Genomic Science Program
U.S. Department of Energy | Office of Science | Biological and Environmental Research Program

Using Biodiversity to Explore the Diversification of Environment-Regulated Growth


Prashanth Ramachandran* (, Guannan Wang, Andrea Ramirez, José Dinneny


Stanford University


  1. Developing an abscisic acid responsive element binding factor (ABF) plus gene regulatory network (GRN) to define the diversification of stress-associated gene regulation and train predictive models.
  2. Utilizing evolutionary context and species phylogeny to discover novel gene
  3. Connecting phenotype to genotype using a modeling framework and advances in the rapid deployment of CRISPR/Cas9 mediated mutagenesis.


Engineering crops for sustainable growth in a rapidly changing environment requires an understanding of how growth-modulating gene regulatory networks are integrated with the environment. By analyzing 10 phylogenetically related species in the Brassicaceae family that occupy diverse ecological niches, researchers have identified species where increasing salinity causes growth reduction as well as species in which salinity promotes growth. Environment-dependent developmental decisions that are critical for an organism’s survival often rely upon the dose dependent action of signaling molecules such as hormones. Differential growth regulation by one such hormone, abscisic acid (ABA), is the primary mechanism plants use to acclimate to changes in water availability and salinity. The group identified species in which ABA predominantly functions either as a growth repressor or a growth enhancer, suggesting that the differential growth responses observed in response to salinity are partly mediated through this hormone. Comparative anatomical analysis of the Brassicaceae species revealed that reduction in meristem cell number contributes to ABA’s growth repression while growth promotion involves increases in mature cell length. Further, the team’s genetic studies reveal that the growth inhibition by ABA is dependent on components of the well-established canonical ABA signaling pathway and is accomplished through the action of ABA-responsive elements Binding Factors (ABF) transcription factors (TFs). DNA Affinity Purification sequencing (DAP-seq) analysis of the ABF TFs revealed that changes in the ABF-auxin regulatory network can explain differences in the extent of growth repression observed in the different species. To further characterize the ABF regulatory network and understand its role in different cellular and environmental contexts, researchers are now exploring the cis regulatory binding landscape of ABF interacting transcription factors across the 10 species.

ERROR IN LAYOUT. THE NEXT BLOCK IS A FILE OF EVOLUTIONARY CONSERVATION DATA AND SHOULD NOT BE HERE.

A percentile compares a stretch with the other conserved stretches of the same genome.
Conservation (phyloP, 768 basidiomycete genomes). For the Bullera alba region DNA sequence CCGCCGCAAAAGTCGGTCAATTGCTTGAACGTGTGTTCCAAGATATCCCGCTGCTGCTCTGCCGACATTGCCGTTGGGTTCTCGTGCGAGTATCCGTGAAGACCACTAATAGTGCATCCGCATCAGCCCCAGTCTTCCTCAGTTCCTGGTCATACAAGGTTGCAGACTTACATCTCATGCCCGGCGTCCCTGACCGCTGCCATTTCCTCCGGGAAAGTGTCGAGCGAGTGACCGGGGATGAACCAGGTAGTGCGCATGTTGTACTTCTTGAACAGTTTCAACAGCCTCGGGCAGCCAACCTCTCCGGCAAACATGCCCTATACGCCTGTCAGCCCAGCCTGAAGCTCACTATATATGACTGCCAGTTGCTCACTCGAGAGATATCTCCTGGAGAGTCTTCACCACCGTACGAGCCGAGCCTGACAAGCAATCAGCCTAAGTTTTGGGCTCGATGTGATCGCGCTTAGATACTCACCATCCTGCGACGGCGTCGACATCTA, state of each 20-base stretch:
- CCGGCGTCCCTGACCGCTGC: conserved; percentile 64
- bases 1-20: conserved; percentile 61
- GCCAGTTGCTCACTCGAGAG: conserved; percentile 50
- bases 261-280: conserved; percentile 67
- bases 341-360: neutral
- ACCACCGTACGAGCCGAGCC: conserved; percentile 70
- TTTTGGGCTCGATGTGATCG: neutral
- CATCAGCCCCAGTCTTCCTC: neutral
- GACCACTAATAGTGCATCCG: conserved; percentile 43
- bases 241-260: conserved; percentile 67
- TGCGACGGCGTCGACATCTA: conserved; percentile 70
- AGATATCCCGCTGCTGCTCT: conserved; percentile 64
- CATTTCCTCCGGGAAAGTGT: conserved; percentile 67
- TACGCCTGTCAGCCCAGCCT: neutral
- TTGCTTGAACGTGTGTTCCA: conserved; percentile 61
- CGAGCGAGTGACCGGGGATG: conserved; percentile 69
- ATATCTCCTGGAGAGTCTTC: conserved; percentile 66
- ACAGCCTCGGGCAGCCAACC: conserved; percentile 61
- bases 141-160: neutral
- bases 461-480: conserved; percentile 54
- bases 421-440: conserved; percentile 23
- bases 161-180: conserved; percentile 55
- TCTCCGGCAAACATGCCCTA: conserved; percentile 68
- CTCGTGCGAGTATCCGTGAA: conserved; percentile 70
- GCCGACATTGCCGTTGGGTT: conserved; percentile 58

Growth promotion by ABA, on the other hand, is regulated by an independent pathway which involves non-canonical ABA receptors, suggesting that the dichotomy in physiological responses to this hormone can be explained by differences at the level of perception, as well. The components of the growth promoting and growth repressing pathways identified through these comparative growth analyses in evolutionarily related species will help identify hormonal regulators of different growth patterns and provide candidates for tuning growth in agriculturally relevant species.

Funding Information

This work was funded by the U.S DOE’s BER program (Grant BER-DE-SC0020358 and BER DE-SC0022985 to J.R.D).